The Legal Fickleness of Starting a Farm
Well, we made a venture down to the town office to ask what we had to do to become a registered and legal farm. We knew that in this day and age farms can benefit from tax breaks and a series of other things. Besides my dearest is a very by-the-books kind of guy. He is so painfully law abiding that he glares at me every time he sees me eat a grape at the grocery store (Hey! I’m not wasting my money if they’re sour!)
We want to start this farm out right. I want to make it a poultry farm that raises chicks for local sale and hatching eggs for sale abroad. I’d also be super happy to start an herb and veggie garden aside from all that. So we asked, what does it cost and what do we need to do to make our farm legit? No one had the answer. We went from office to office until we found ourselves at the building inspector’s office. She had a lot to say… mainly we didn’t own enough land to really be a legitimate farm (5 acres) so we’d have to apply for approval to be a “non-exempt” farm, a process that’d cost us over $500 and require a board of people to all say yes. Well that didn’t sound good. She said we had to draw up a business plan and tell them every little detail of every activity we planed to do with the farm, our animals, and whatever else was going on on the property. She said make it bigger than we initially plan because whatever we say in this proposal we’ll be held to, by the letter. In other words if we say we’ll have 100 chickens then that’s what we’re allowed to have, no bending the rules after the fact. This greatly annoyed me. It’s an antagonizing thought to the expansive nature of a farm and besides how do I know what we’ll have?! They’re asking us to draw ourselves in a box. Wonderful.
Right now I have no idea how many chickens we’ll have because I have yet to plant the pasture and set up the rotational fencing to see how many chickens the land can stand before going bald. This is my cap, not some number plucked out of the air, and I have no idea how many chickens this would be. Besides this what else are we going to have that aren’t “just for personal use”?? I mean I was going to have a small number of ducks, turkeys, and a handful of alpacas to keep the weedier weeds from growing too high but what if we’re bound to that when say, we discover that goats are sheep are much better at this than alpacas?? Or do we just go all-out nutcase and say we’re opening a zoo for every farm animal known just so we have our asses covered?!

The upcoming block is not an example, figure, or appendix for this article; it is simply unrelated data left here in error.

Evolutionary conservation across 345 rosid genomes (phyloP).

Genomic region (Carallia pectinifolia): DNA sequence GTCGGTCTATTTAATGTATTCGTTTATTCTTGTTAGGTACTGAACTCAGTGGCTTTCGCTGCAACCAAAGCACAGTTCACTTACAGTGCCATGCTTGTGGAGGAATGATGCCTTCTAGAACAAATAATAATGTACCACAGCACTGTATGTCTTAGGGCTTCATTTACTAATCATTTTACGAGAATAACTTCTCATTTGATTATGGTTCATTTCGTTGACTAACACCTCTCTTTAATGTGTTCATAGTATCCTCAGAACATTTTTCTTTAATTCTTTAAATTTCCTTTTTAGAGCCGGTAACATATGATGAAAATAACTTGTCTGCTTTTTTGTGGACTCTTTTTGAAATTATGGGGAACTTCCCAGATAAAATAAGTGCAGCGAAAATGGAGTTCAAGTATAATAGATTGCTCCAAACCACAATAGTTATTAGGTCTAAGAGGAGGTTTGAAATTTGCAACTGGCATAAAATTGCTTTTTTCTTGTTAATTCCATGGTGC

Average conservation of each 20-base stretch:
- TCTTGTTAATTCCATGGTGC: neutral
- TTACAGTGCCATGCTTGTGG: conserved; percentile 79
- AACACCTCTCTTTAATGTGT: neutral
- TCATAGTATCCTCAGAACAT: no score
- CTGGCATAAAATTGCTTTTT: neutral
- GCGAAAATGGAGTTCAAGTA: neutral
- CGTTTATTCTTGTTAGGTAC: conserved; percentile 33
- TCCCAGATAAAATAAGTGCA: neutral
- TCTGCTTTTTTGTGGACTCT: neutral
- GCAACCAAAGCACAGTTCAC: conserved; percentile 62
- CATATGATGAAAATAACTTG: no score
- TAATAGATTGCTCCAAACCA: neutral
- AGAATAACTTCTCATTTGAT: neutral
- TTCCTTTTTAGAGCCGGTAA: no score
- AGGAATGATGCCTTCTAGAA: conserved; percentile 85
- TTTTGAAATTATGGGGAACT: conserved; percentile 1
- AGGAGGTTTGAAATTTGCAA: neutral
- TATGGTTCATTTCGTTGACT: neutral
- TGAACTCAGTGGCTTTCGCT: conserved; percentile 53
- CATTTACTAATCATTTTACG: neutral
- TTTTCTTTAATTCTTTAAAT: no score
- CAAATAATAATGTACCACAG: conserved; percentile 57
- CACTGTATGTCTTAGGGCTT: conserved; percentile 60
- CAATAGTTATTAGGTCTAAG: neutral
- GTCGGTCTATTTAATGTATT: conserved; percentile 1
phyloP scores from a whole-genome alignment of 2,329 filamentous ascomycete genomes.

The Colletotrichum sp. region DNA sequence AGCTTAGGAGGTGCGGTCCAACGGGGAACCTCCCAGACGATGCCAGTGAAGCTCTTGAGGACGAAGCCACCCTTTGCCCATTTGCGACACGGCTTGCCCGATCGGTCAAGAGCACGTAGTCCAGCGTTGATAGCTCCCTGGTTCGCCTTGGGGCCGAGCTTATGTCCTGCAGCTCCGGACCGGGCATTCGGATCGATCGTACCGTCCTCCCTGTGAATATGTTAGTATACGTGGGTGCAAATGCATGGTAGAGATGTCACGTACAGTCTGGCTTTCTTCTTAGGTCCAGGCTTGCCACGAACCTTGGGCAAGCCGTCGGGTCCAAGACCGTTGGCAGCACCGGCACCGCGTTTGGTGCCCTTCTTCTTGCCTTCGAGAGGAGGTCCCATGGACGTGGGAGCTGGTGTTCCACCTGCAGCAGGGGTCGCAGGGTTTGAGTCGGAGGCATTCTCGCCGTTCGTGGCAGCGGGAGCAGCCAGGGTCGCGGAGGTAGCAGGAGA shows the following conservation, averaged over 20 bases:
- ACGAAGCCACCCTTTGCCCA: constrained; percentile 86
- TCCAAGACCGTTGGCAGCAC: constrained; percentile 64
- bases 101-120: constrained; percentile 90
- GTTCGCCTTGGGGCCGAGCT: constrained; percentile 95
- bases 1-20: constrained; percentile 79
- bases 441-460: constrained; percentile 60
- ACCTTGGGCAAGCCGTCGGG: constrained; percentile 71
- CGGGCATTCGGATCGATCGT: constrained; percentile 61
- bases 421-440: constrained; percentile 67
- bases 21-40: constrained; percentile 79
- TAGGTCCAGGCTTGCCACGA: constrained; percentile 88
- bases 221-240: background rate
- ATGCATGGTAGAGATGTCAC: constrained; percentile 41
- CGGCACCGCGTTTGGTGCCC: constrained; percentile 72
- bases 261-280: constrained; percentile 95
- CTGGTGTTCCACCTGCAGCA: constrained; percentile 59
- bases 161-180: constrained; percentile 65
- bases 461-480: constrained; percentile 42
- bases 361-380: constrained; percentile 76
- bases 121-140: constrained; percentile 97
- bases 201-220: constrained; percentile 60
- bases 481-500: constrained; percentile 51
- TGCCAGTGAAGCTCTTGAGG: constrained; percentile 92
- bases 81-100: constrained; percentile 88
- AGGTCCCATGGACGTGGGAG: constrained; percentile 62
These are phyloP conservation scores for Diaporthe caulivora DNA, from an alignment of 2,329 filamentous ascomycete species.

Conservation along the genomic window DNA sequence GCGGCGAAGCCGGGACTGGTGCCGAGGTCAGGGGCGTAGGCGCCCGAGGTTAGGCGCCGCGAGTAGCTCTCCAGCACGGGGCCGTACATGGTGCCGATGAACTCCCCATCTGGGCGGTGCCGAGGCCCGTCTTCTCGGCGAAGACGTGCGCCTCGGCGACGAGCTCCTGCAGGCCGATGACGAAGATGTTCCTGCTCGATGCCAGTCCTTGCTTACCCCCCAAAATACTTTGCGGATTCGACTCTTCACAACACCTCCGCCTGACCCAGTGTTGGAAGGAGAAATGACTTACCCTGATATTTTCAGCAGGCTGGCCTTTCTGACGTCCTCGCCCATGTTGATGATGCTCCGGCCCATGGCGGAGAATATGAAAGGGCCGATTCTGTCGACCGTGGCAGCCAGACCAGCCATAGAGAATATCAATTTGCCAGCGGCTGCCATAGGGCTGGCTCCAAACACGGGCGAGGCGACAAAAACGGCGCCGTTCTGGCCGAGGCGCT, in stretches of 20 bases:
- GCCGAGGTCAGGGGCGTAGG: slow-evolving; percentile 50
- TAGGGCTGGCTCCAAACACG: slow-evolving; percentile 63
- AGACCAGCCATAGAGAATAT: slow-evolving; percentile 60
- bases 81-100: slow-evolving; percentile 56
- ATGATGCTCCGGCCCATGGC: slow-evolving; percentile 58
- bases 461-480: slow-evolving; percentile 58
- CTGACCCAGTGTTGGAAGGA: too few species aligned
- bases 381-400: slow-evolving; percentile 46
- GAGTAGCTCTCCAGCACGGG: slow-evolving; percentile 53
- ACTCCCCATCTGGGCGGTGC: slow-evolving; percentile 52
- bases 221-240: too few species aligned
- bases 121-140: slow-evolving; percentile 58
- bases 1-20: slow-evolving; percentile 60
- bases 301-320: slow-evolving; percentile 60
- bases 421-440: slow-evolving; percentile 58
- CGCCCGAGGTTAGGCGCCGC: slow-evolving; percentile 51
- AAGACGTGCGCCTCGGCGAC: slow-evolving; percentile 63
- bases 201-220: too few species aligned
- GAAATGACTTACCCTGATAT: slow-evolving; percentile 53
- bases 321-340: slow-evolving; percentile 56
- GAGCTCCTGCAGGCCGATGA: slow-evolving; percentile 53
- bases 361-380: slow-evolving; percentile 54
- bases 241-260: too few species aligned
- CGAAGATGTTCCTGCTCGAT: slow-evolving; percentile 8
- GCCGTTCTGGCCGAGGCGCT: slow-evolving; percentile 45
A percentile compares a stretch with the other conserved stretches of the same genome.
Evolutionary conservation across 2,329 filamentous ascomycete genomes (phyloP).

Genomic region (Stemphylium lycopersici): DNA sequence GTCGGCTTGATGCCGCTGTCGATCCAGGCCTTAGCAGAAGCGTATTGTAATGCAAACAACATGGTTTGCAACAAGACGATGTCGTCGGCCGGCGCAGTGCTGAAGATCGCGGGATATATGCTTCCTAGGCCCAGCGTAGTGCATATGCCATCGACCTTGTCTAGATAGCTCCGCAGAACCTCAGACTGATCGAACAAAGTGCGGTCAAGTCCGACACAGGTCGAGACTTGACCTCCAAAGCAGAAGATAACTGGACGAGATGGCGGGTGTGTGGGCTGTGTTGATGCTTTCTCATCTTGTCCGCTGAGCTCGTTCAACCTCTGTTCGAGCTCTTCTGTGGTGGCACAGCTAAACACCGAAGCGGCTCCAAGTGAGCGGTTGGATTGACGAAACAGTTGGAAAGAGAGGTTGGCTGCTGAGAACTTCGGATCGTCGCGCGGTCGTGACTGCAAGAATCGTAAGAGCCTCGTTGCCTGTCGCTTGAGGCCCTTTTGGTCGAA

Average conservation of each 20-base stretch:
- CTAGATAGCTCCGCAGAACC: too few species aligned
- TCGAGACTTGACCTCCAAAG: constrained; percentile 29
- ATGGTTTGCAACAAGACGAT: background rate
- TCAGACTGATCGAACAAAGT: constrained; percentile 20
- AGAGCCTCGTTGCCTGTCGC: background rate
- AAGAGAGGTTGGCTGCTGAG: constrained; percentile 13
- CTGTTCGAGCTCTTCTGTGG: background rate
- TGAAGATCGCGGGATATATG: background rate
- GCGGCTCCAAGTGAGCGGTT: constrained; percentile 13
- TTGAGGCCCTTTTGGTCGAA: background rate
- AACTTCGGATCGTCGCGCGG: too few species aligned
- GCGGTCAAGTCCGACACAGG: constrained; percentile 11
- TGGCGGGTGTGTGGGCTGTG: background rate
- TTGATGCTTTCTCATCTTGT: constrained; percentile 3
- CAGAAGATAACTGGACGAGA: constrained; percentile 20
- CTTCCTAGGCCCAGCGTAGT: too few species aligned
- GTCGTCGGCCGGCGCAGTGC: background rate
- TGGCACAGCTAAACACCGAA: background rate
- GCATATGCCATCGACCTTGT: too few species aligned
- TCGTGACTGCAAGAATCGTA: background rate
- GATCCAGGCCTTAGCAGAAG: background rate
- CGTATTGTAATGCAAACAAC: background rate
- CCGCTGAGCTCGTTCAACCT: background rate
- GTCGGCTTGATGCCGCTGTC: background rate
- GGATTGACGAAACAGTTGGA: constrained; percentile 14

I can’t know exactly what our farm will be doing 4 months from now, much less forever. Do we have to be re-approved every time something is added?? I mean the whole idea of a farm is flexibility. I might have a vegetable garden and a farm stand, I might not. I might get into quail, or sell off extra roosters for dog food, or start teaching others about my methods or general farm knowledge through classes held here, who knows! And as for putting every detail down… we just moved here. I don’t even know what the market needs or wants. For example I want to sell chicks to the locals in the warmer months but since I haven’t tried selling chicks to anyone I have no idea if there’s any interest or how much, therefore I can’t make a business plan and state how many chicks I will have at any given time because I just don’t know! That depends on the market!
I’m not feeling too great about this. I am thinking this might be the brick wall I have run into every time I start anything. My beau is unconcerned, stating if it is a problem perhaps we can just buy the land behind us. It’d make us over 5 acres but that’s another 100K, for what? A large lot of completely forested area that makes us look better on paper but does nothing else?? I mean it gives us land to expand to but that’d take a lot of effort and money to do so, not just because it’s wooded but also because we’d need to build access to it going over a huge cliff-like hill. I just don’t know anymore…. I think this is why most little mini farms don’t report anything and just fly under the radar. SIGH. Too late for that now.